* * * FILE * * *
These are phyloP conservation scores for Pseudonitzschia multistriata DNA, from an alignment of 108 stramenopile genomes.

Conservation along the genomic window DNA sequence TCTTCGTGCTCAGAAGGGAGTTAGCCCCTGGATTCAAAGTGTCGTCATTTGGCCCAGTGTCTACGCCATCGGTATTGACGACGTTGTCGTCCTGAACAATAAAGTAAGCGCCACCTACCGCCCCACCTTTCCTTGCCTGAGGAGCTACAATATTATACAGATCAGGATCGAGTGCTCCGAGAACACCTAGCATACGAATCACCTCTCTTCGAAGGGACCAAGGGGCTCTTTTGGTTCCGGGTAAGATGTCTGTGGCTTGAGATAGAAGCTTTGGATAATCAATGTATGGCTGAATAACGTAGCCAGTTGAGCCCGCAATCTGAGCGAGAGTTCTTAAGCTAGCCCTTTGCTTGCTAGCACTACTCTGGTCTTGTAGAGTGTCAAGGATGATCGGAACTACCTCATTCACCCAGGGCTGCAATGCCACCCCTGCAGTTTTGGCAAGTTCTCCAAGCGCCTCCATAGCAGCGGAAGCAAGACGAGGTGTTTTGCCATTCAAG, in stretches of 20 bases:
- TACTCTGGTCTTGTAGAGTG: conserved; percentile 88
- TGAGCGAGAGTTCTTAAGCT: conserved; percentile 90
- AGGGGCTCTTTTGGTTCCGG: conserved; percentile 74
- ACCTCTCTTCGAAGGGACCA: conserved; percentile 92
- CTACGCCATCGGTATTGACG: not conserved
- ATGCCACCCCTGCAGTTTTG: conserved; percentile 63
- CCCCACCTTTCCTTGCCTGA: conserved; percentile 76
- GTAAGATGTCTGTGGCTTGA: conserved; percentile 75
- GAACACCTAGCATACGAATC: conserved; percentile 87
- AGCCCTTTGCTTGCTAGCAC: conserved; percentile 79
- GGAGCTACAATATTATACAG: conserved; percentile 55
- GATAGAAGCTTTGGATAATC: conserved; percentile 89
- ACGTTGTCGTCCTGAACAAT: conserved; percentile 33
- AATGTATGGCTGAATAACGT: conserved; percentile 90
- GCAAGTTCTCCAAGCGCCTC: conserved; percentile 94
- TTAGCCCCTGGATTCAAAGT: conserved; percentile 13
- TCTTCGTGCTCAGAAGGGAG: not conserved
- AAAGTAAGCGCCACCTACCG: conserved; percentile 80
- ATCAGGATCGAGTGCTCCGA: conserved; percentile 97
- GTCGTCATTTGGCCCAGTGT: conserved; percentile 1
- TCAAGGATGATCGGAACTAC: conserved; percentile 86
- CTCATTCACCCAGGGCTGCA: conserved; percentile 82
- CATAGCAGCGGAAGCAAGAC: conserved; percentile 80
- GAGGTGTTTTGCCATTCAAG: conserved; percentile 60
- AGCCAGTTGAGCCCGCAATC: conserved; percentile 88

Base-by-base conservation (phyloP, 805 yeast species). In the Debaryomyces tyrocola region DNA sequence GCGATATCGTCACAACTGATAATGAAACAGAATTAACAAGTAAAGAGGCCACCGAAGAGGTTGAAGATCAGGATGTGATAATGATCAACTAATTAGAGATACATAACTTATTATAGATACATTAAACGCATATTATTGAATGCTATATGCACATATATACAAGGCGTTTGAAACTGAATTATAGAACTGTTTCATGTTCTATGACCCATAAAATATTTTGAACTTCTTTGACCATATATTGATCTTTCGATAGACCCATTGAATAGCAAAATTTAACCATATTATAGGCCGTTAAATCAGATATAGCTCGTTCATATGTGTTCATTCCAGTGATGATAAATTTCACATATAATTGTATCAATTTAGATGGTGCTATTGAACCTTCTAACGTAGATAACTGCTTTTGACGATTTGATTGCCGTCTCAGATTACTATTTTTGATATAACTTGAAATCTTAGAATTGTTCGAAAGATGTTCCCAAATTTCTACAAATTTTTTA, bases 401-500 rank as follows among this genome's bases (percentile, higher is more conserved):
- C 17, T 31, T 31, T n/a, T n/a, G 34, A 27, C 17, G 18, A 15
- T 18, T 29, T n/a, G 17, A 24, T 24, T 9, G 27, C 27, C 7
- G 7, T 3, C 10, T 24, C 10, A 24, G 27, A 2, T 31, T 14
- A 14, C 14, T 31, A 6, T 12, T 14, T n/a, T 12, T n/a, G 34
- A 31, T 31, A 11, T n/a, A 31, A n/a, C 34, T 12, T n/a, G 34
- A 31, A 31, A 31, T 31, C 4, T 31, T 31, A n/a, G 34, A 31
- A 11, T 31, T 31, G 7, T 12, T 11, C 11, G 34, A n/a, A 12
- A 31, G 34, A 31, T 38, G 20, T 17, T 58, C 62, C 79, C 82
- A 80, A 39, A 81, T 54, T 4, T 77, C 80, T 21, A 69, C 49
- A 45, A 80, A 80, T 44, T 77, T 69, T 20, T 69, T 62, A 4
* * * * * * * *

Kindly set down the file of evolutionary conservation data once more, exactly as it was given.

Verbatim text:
These are phyloP conservation scores for Pseudonitzschia multistriata DNA, from an alignment of 108 stramenopile genomes.

Conservation along the genomic window DNA sequence TCTTCGTGCTCAGAAGGGAGTTAGCCCCTGGATTCAAAGTGTCGTCATTTGGCCCAGTGTCTACGCCATCGGTATTGACGACGTTGTCGTCCTGAACAATAAAGTAAGCGCCACCTACCGCCCCACCTTTCCTTGCCTGAGGAGCTACAATATTATACAGATCAGGATCGAGTGCTCCGAGAACACCTAGCATACGAATCACCTCTCTTCGAAGGGACCAAGGGGCTCTTTTGGTTCCGGGTAAGATGTCTGTGGCTTGAGATAGAAGCTTTGGATAATCAATGTATGGCTGAATAACGTAGCCAGTTGAGCCCGCAATCTGAGCGAGAGTTCTTAAGCTAGCCCTTTGCTTGCTAGCACTACTCTGGTCTTGTAGAGTGTCAAGGATGATCGGAACTACCTCATTCACCCAGGGCTGCAATGCCACCCCTGCAGTTTTGGCAAGTTCTCCAAGCGCCTCCATAGCAGCGGAAGCAAGACGAGGTGTTTTGCCATTCAAG, in stretches of 20 bases:
- TACTCTGGTCTTGTAGAGTG: conserved; percentile 88
- TGAGCGAGAGTTCTTAAGCT: conserved; percentile 90
- AGGGGCTCTTTTGGTTCCGG: conserved; percentile 74
- ACCTCTCTTCGAAGGGACCA: conserved; percentile 92
- CTACGCCATCGGTATTGACG: not conserved
- ATGCCACCCCTGCAGTTTTG: conserved; percentile 63
- CCCCACCTTTCCTTGCCTGA: conserved; percentile 76
- GTAAGATGTCTGTGGCTTGA: conserved; percentile 75
- GAACACCTAGCATACGAATC: conserved; percentile 87
- AGCCCTTTGCTTGCTAGCAC: conserved; percentile 79
- GGAGCTACAATATTATACAG: conserved; percentile 55
- GATAGAAGCTTTGGATAATC: conserved; percentile 89
- ACGTTGTCGTCCTGAACAAT: conserved; percentile 33
- AATGTATGGCTGAATAACGT: conserved; percentile 90
- GCAAGTTCTCCAAGCGCCTC: conserved; percentile 94
- TTAGCCCCTGGATTCAAAGT: conserved; percentile 13
- TCTTCGTGCTCAGAAGGGAG: not conserved
- AAAGTAAGCGCCACCTACCG: conserved; percentile 80
- ATCAGGATCGAGTGCTCCGA: conserved; percentile 97
- GTCGTCATTTGGCCCAGTGT: conserved; percentile 1
- TCAAGGATGATCGGAACTAC: conserved; percentile 86
- CTCATTCACCCAGGGCTGCA: conserved; percentile 82
- CATAGCAGCGGAAGCAAGAC: conserved; percentile 80
- GAGGTGTTTTGCCATTCAAG: conserved; percentile 60
- AGCCAGTTGAGCCCGCAATC: conserved; percentile 88

Base-by-base conservation (phyloP, 805 yeast species). In the Debaryomyces tyrocola region DNA sequence GCGATATCGTCACAACTGATAATGAAACAGAATTAACAAGTAAAGAGGCCACCGAAGAGGTTGAAGATCAGGATGTGATAATGATCAACTAATTAGAGATACATAACTTATTATAGATACATTAAACGCATATTATTGAATGCTATATGCACATATATACAAGGCGTTTGAAACTGAATTATAGAACTGTTTCATGTTCTATGACCCATAAAATATTTTGAACTTCTTTGACCATATATTGATCTTTCGATAGACCCATTGAATAGCAAAATTTAACCATATTATAGGCCGTTAAATCAGATATAGCTCGTTCATATGTGTTCATTCCAGTGATGATAAATTTCACATATAATTGTATCAATTTAGATGGTGCTATTGAACCTTCTAACGTAGATAACTGCTTTTGACGATTTGATTGCCGTCTCAGATTACTATTTTTGATATAACTTGAAATCTTAGAATTGTTCGAAAGATGTTCCCAAATTTCTACAAATTTTTTA, bases 401-500 rank as follows among this genome's bases (percentile, higher is more conserved):
- C 17, T 31, T 31, T n/a, T n/a, G 34, A 27, C 17, G 18, A 15
- T 18, T 29, T n/a, G 17, A 24, T 24, T 9, G 27, C 27, C 7
- G 7, T 3, C 10, T 24, C 10, A 24, G 27, A 2, T 31, T 14
- A 14, C 14, T 31, A 6, T 12, T 14, T n/a, T 12, T n/a, G 34
- A 31, T 31, A 11, T n/a, A 31, A n/a, C 34, T 12, T n/a, G 34
- A 31, A 31, A 31, T 31, C 4, T 31, T 31, A n/a, G 34, A 31
- A 11, T 31, T 31, G 7, T 12, T 11, C 11, G 34, A n/a, A 12
- A 31, G 34, A 31, T 38, G 20, T 17, T 58, C 62, C 79, C 82
- A 80, A 39, A 81, T 54, T 4, T 77, C 80, T 21, A 69, C 49
- A 45, A 80, A 80, T 44, T 77, T 69, T 20, T 69, T 62, A 4